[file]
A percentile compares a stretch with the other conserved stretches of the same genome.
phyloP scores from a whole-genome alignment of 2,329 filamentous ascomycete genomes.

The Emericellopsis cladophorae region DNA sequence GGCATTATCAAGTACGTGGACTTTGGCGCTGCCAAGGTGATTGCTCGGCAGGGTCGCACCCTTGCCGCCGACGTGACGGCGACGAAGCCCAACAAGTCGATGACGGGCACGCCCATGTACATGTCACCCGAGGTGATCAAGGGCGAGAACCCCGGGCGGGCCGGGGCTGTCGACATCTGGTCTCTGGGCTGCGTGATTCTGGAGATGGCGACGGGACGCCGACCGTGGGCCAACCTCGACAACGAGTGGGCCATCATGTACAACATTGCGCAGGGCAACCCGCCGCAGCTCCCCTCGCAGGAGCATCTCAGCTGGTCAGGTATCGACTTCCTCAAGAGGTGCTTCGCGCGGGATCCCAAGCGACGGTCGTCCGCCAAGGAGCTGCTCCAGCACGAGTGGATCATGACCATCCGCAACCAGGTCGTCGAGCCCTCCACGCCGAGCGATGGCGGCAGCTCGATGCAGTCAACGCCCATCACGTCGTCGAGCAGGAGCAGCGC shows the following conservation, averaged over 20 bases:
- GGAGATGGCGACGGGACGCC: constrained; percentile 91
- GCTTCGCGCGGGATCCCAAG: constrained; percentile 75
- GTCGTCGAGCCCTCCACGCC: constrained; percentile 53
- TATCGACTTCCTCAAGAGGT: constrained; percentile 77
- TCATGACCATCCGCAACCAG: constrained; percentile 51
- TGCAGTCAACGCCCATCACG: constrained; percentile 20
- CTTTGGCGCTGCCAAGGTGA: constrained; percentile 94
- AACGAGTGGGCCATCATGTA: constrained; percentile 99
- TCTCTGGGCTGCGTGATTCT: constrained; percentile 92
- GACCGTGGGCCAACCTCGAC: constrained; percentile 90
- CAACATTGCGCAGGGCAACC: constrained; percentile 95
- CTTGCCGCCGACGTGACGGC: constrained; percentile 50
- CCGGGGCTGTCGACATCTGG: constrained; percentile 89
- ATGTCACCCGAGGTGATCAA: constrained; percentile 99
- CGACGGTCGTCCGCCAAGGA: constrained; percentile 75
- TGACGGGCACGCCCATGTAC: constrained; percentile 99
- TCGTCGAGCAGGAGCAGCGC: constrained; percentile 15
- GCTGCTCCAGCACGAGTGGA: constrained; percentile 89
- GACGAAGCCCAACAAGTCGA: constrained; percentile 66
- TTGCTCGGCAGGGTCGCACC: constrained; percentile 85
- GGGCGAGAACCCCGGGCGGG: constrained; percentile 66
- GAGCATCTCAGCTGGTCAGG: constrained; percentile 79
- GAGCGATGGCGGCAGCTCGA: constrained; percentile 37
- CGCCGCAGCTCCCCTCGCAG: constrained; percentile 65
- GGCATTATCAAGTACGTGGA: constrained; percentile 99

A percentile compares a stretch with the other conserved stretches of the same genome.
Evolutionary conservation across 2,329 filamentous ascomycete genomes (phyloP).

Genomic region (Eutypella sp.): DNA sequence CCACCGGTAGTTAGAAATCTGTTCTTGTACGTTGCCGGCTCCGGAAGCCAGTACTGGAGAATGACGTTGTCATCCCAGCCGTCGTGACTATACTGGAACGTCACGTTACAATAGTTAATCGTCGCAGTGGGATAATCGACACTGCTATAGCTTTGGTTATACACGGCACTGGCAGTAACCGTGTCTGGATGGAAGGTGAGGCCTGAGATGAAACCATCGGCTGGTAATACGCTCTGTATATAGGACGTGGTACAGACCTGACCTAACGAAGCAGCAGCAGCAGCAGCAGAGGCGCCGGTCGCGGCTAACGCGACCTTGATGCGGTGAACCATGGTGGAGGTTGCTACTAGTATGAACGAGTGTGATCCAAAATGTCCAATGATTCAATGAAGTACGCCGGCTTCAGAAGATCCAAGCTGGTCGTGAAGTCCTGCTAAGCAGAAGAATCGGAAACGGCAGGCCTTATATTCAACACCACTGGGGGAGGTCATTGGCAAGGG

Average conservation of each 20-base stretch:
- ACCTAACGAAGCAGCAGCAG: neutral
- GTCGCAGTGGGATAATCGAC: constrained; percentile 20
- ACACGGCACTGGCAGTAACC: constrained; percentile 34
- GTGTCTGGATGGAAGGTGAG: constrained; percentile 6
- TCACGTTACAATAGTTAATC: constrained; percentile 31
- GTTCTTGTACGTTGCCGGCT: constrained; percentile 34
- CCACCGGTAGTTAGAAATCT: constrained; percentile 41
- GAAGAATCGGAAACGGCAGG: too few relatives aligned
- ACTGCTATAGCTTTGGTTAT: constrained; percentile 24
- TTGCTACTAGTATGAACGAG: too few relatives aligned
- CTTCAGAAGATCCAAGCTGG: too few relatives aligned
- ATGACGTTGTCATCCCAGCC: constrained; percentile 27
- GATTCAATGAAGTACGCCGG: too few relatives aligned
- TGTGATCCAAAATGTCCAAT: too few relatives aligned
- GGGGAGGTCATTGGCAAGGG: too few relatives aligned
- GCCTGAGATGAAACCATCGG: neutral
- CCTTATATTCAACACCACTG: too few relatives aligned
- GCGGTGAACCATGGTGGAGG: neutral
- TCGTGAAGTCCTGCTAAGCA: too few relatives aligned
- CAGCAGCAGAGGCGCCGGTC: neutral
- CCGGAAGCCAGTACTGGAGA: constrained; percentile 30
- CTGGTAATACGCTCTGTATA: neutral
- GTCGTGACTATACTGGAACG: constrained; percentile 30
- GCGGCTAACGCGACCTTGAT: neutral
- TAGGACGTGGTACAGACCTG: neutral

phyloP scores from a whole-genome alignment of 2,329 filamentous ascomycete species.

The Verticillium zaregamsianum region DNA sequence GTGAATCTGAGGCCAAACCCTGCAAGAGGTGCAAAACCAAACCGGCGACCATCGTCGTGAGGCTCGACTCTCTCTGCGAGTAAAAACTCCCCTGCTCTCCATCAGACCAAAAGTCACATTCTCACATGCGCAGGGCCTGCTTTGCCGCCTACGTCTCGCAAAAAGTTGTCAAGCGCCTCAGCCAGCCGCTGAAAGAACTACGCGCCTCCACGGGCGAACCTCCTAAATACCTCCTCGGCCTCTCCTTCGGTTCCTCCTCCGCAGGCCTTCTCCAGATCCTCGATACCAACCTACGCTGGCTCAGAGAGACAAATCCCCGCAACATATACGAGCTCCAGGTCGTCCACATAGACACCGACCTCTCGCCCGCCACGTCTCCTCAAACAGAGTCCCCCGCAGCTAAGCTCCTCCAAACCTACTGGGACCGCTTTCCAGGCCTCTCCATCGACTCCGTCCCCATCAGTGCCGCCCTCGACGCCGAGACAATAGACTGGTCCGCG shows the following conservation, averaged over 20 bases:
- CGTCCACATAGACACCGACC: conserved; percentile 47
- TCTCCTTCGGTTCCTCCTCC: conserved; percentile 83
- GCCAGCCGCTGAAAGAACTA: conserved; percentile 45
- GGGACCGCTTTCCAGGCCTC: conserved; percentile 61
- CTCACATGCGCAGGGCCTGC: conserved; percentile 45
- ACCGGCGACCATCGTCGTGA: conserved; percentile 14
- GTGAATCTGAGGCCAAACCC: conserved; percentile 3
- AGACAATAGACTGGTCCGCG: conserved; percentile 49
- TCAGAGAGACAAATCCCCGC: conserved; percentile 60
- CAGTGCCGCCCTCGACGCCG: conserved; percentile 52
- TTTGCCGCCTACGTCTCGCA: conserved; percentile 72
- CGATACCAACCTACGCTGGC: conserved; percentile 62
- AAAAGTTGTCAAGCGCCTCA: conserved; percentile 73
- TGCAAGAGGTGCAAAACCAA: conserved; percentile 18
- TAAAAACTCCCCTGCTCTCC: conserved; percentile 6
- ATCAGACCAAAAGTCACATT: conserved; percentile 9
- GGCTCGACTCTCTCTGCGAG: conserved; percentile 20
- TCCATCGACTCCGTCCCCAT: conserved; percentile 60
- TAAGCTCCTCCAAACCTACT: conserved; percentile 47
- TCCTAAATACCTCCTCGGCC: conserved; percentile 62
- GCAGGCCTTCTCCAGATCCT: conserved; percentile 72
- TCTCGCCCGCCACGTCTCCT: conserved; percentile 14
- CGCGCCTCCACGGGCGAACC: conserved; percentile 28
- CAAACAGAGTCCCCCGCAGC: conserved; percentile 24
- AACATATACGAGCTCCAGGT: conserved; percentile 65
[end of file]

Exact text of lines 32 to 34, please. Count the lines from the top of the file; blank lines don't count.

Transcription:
Average conservation of each 20-base stretch:
- ACCTAACGAAGCAGCAGCAG: neutral
- GTCGCAGTGGGATAATCGAC: constrained; percentile 20